THEY slice through flesh like a scalpel, but it’s the blood in the water that is usually the first sign of their presence.
Not sharks, but razor clams and their numbers are proliferating across Lake Macquarie.
Lake Macquarie City Council is working with marine ecologists from the University of Technology, Sydney (UTS) to learn how best to manage the fan-shaped clams, which bury themselves in soft sand where seagrass grows.
The camouflaged clams can grow up to half a metre long and have thin, sharp, protruding lips which have claimed the skin of many unsuspecting swimmers and boaties.
Simply removing the molluscs might trigger a negative ecological reaction, UTS marine ecologist Dr Peter Macreadie says.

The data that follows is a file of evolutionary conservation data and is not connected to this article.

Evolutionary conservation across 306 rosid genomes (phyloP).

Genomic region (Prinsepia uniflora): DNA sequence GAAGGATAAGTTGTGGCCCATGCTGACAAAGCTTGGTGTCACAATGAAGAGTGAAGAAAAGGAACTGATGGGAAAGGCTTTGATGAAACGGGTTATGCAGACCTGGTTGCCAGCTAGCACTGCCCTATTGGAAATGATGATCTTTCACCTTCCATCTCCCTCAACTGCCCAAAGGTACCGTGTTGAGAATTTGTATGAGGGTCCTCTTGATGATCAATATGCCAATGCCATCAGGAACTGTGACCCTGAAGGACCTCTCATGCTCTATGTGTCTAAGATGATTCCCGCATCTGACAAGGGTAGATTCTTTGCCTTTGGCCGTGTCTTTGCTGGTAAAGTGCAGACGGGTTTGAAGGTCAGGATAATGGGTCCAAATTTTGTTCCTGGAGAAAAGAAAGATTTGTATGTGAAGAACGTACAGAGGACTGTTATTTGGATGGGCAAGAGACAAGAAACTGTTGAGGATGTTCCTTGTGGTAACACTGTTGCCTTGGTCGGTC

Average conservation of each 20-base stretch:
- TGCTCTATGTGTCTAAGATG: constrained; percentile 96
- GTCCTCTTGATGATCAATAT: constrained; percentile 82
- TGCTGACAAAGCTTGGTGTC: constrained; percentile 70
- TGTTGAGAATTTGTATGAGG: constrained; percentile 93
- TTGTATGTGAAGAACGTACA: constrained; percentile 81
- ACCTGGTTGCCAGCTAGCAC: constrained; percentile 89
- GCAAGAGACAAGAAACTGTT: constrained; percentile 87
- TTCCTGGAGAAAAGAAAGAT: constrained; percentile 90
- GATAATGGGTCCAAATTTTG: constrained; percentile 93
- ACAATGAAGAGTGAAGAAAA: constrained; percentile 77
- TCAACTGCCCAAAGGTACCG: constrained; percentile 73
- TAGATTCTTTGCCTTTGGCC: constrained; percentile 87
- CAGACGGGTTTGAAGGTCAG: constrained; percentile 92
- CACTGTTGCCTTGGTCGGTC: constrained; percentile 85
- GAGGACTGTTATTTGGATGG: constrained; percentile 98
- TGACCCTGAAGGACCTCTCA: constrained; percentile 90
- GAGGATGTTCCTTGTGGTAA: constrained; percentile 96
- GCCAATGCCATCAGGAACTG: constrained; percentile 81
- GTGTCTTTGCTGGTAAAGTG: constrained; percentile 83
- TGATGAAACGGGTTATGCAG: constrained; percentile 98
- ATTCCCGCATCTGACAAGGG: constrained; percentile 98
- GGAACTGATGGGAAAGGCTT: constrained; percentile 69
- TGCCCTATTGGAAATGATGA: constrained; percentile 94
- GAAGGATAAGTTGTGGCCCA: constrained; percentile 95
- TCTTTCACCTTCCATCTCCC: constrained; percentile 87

‘‘At the extreme we could end up with some sort of ‘ecological meltdown’,’’ he said.
‘‘Or maybe nothing will change and life will go on as usual.’’
The council wants to manage the risk, rather than eradicate razor clams, says Lake Macquarie council’s Ecosystem Enhancement Coordinator, Symon Walpole.
‘‘We would prefer to leave the natural ecology alone but we have to manage risk especially in places like enclosed swimming areas,’’ he said.
While the boom in the number of razor clams – also known as razor fish – over the past decade is a risk to swimmers, they also provide important scientific data.
The clams can live up to 18 years, and their shells have growth rings similar to trees, which can be used for scientific analysis.
‘‘They may act as time machines to the past and so could be used as pollution bio-indicators,’’ Dr Macreadie said.